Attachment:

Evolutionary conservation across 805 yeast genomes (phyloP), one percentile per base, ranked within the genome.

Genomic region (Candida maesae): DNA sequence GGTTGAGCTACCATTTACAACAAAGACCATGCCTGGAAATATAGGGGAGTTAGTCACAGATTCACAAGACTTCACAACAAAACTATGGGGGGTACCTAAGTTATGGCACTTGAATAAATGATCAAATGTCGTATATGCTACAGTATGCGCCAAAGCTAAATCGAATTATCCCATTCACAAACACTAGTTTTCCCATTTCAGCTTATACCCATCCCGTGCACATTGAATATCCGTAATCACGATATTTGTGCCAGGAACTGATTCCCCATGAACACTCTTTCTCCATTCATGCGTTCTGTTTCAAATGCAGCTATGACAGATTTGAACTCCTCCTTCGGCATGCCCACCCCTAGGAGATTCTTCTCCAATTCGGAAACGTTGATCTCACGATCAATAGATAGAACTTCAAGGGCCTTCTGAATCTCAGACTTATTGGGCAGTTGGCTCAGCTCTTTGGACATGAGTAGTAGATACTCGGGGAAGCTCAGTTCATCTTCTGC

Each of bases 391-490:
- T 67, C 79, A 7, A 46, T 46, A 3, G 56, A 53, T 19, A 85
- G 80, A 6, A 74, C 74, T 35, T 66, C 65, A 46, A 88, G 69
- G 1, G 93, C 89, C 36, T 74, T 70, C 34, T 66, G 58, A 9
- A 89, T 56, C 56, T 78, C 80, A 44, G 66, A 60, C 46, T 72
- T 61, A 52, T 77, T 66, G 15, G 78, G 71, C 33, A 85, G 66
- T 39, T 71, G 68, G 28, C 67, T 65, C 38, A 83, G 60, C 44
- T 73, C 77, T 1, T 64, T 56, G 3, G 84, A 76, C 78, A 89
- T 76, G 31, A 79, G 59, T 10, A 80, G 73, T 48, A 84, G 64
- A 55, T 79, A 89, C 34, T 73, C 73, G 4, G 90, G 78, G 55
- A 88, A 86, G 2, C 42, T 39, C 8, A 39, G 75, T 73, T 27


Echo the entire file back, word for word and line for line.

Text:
Evolutionary conservation across 805 yeast genomes (phyloP), one percentile per base, ranked within the genome.

Genomic region (Candida maesae): DNA sequence GGTTGAGCTACCATTTACAACAAAGACCATGCCTGGAAATATAGGGGAGTTAGTCACAGATTCACAAGACTTCACAACAAAACTATGGGGGGTACCTAAGTTATGGCACTTGAATAAATGATCAAATGTCGTATATGCTACAGTATGCGCCAAAGCTAAATCGAATTATCCCATTCACAAACACTAGTTTTCCCATTTCAGCTTATACCCATCCCGTGCACATTGAATATCCGTAATCACGATATTTGTGCCAGGAACTGATTCCCCATGAACACTCTTTCTCCATTCATGCGTTCTGTTTCAAATGCAGCTATGACAGATTTGAACTCCTCCTTCGGCATGCCCACCCCTAGGAGATTCTTCTCCAATTCGGAAACGTTGATCTCACGATCAATAGATAGAACTTCAAGGGCCTTCTGAATCTCAGACTTATTGGGCAGTTGGCTCAGCTCTTTGGACATGAGTAGTAGATACTCGGGGAAGCTCAGTTCATCTTCTGC

Each of bases 391-490:
- T 67, C 79, A 7, A 46, T 46, A 3, G 56, A 53, T 19, A 85
- G 80, A 6, A 74, C 74, T 35, T 66, C 65, A 46, A 88, G 69
- G 1, G 93, C 89, C 36, T 74, T 70, C 34, T 66, G 58, A 9
- A 89, T 56, C 56, T 78, C 80, A 44, G 66, A 60, C 46, T 72
- T 61, A 52, T 77, T 66, G 15, G 78, G 71, C 33, A 85, G 66
- T 39, T 71, G 68, G 28, C 67, T 65, C 38, A 83, G 60, C 44
- T 73, C 77, T 1, T 64, T 56, G 3, G 84, A 76, C 78, A 89
- T 76, G 31, A 79, G 59, T 10, A 80, G 73, T 48, A 84, G 64
- A 55, T 79, A 89, C 34, T 73, C 73, G 4, G 90, G 78, G 55
- A 88, A 86, G 2, C 42, T 39, C 8, A 39, G 75, T 73, T 27